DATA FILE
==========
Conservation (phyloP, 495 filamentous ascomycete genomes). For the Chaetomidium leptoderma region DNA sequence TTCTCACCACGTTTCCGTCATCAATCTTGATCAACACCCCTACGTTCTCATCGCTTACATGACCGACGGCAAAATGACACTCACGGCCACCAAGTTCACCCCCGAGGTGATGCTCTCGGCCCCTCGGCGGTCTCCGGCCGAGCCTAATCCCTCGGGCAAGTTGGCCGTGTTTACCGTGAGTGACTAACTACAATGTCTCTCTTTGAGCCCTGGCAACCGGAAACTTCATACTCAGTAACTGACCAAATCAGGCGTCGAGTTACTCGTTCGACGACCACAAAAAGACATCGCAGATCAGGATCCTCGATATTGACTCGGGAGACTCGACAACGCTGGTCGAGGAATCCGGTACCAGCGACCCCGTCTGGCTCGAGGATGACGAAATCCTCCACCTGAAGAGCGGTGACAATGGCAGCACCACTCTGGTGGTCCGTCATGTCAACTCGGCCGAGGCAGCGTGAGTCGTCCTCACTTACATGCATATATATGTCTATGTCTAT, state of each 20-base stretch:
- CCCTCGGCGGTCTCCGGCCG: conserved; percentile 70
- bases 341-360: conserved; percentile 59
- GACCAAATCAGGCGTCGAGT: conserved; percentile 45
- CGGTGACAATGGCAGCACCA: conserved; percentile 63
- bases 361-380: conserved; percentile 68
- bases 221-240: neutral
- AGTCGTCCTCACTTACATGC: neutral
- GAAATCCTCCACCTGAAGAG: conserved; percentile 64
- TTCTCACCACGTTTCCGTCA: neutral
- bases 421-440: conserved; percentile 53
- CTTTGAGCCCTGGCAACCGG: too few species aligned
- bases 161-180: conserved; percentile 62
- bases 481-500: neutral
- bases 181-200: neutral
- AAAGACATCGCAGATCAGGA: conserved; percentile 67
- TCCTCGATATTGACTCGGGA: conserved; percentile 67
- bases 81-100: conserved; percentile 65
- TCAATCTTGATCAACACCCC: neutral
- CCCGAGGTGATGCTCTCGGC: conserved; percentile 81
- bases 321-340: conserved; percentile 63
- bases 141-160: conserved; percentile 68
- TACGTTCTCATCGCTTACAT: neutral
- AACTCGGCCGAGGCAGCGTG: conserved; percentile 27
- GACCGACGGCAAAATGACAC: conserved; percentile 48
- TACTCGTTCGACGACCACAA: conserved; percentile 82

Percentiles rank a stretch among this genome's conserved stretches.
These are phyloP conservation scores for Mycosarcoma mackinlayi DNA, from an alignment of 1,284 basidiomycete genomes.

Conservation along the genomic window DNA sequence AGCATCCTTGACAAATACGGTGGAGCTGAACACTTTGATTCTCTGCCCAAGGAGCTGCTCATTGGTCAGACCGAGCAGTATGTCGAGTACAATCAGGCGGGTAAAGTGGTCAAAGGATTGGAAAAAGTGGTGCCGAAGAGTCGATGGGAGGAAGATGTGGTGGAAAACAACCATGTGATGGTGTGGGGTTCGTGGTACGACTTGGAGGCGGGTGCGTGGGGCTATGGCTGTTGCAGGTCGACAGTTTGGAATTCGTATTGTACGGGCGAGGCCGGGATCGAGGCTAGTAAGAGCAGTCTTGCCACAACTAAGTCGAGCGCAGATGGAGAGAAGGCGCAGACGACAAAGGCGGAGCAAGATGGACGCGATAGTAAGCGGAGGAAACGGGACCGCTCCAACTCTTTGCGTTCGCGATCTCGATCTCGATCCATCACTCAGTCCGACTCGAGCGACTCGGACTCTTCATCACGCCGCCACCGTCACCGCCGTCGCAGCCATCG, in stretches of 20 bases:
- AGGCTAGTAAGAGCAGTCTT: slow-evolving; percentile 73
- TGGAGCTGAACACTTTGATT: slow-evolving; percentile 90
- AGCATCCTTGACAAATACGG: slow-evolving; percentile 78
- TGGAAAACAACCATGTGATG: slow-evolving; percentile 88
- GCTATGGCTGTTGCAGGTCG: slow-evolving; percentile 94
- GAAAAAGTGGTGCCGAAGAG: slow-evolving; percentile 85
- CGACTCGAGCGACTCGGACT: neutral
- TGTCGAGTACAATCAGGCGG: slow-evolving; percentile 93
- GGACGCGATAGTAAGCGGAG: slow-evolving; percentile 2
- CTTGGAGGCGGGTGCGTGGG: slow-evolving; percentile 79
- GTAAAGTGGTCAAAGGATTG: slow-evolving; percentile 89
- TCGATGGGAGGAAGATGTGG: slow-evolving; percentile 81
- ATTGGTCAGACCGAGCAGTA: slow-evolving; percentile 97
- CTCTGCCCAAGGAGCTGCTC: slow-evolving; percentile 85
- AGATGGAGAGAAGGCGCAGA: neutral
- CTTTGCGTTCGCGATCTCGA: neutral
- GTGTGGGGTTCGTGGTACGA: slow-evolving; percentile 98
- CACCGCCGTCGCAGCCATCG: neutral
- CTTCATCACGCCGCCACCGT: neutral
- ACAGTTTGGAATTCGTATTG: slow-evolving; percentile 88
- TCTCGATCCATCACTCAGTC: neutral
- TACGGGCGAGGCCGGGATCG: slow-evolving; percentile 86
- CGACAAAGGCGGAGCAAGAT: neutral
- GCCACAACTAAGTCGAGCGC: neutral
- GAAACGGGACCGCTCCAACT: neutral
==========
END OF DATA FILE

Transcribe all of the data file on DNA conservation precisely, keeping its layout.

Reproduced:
Conservation (phyloP, 495 filamentous ascomycete genomes). For the Chaetomidium leptoderma region DNA sequence TTCTCACCACGTTTCCGTCATCAATCTTGATCAACACCCCTACGTTCTCATCGCTTACATGACCGACGGCAAAATGACACTCACGGCCACCAAGTTCACCCCCGAGGTGATGCTCTCGGCCCCTCGGCGGTCTCCGGCCGAGCCTAATCCCTCGGGCAAGTTGGCCGTGTTTACCGTGAGTGACTAACTACAATGTCTCTCTTTGAGCCCTGGCAACCGGAAACTTCATACTCAGTAACTGACCAAATCAGGCGTCGAGTTACTCGTTCGACGACCACAAAAAGACATCGCAGATCAGGATCCTCGATATTGACTCGGGAGACTCGACAACGCTGGTCGAGGAATCCGGTACCAGCGACCCCGTCTGGCTCGAGGATGACGAAATCCTCCACCTGAAGAGCGGTGACAATGGCAGCACCACTCTGGTGGTCCGTCATGTCAACTCGGCCGAGGCAGCGTGAGTCGTCCTCACTTACATGCATATATATGTCTATGTCTAT, state of each 20-base stretch:
- CCCTCGGCGGTCTCCGGCCG: conserved; percentile 70
- bases 341-360: conserved; percentile 59
- GACCAAATCAGGCGTCGAGT: conserved; percentile 45
- CGGTGACAATGGCAGCACCA: conserved; percentile 63
- bases 361-380: conserved; percentile 68
- bases 221-240: neutral
- AGTCGTCCTCACTTACATGC: neutral
- GAAATCCTCCACCTGAAGAG: conserved; percentile 64
- TTCTCACCACGTTTCCGTCA: neutral
- bases 421-440: conserved; percentile 53
- CTTTGAGCCCTGGCAACCGG: too few species aligned
- bases 161-180: conserved; percentile 62
- bases 481-500: neutral
- bases 181-200: neutral
- AAAGACATCGCAGATCAGGA: conserved; percentile 67
- TCCTCGATATTGACTCGGGA: conserved; percentile 67
- bases 81-100: conserved; percentile 65
- TCAATCTTGATCAACACCCC: neutral
- CCCGAGGTGATGCTCTCGGC: conserved; percentile 81
- bases 321-340: conserved; percentile 63
- bases 141-160: conserved; percentile 68
- TACGTTCTCATCGCTTACAT: neutral
- AACTCGGCCGAGGCAGCGTG: conserved; percentile 27
- GACCGACGGCAAAATGACAC: conserved; percentile 48
- TACTCGTTCGACGACCACAA: conserved; percentile 82

Percentiles rank a stretch among this genome's conserved stretches.
These are phyloP conservation scores for Mycosarcoma mackinlayi DNA, from an alignment of 1,284 basidiomycete genomes.

Conservation along the genomic window DNA sequence AGCATCCTTGACAAATACGGTGGAGCTGAACACTTTGATTCTCTGCCCAAGGAGCTGCTCATTGGTCAGACCGAGCAGTATGTCGAGTACAATCAGGCGGGTAAAGTGGTCAAAGGATTGGAAAAAGTGGTGCCGAAGAGTCGATGGGAGGAAGATGTGGTGGAAAACAACCATGTGATGGTGTGGGGTTCGTGGTACGACTTGGAGGCGGGTGCGTGGGGCTATGGCTGTTGCAGGTCGACAGTTTGGAATTCGTATTGTACGGGCGAGGCCGGGATCGAGGCTAGTAAGAGCAGTCTTGCCACAACTAAGTCGAGCGCAGATGGAGAGAAGGCGCAGACGACAAAGGCGGAGCAAGATGGACGCGATAGTAAGCGGAGGAAACGGGACCGCTCCAACTCTTTGCGTTCGCGATCTCGATCTCGATCCATCACTCAGTCCGACTCGAGCGACTCGGACTCTTCATCACGCCGCCACCGTCACCGCCGTCGCAGCCATCG, in stretches of 20 bases:
- AGGCTAGTAAGAGCAGTCTT: slow-evolving; percentile 73
- TGGAGCTGAACACTTTGATT: slow-evolving; percentile 90
- AGCATCCTTGACAAATACGG: slow-evolving; percentile 78
- TGGAAAACAACCATGTGATG: slow-evolving; percentile 88
- GCTATGGCTGTTGCAGGTCG: slow-evolving; percentile 94
- GAAAAAGTGGTGCCGAAGAG: slow-evolving; percentile 85
- CGACTCGAGCGACTCGGACT: neutral
- TGTCGAGTACAATCAGGCGG: slow-evolving; percentile 93
- GGACGCGATAGTAAGCGGAG: slow-evolving; percentile 2
- CTTGGAGGCGGGTGCGTGGG: slow-evolving; percentile 79
- GTAAAGTGGTCAAAGGATTG: slow-evolving; percentile 89
- TCGATGGGAGGAAGATGTGG: slow-evolving; percentile 81
- ATTGGTCAGACCGAGCAGTA: slow-evolving; percentile 97
- CTCTGCCCAAGGAGCTGCTC: slow-evolving; percentile 85
- AGATGGAGAGAAGGCGCAGA: neutral
- CTTTGCGTTCGCGATCTCGA: neutral
- GTGTGGGGTTCGTGGTACGA: slow-evolving; percentile 98
- CACCGCCGTCGCAGCCATCG: neutral
- CTTCATCACGCCGCCACCGT: neutral
- ACAGTTTGGAATTCGTATTG: slow-evolving; percentile 88
- TCTCGATCCATCACTCAGTC: neutral
- TACGGGCGAGGCCGGGATCG: slow-evolving; percentile 86
- CGACAAAGGCGGAGCAAGAT: neutral
- GCCACAACTAAGTCGAGCGC: neutral
- GAAACGGGACCGCTCCAACT: neutral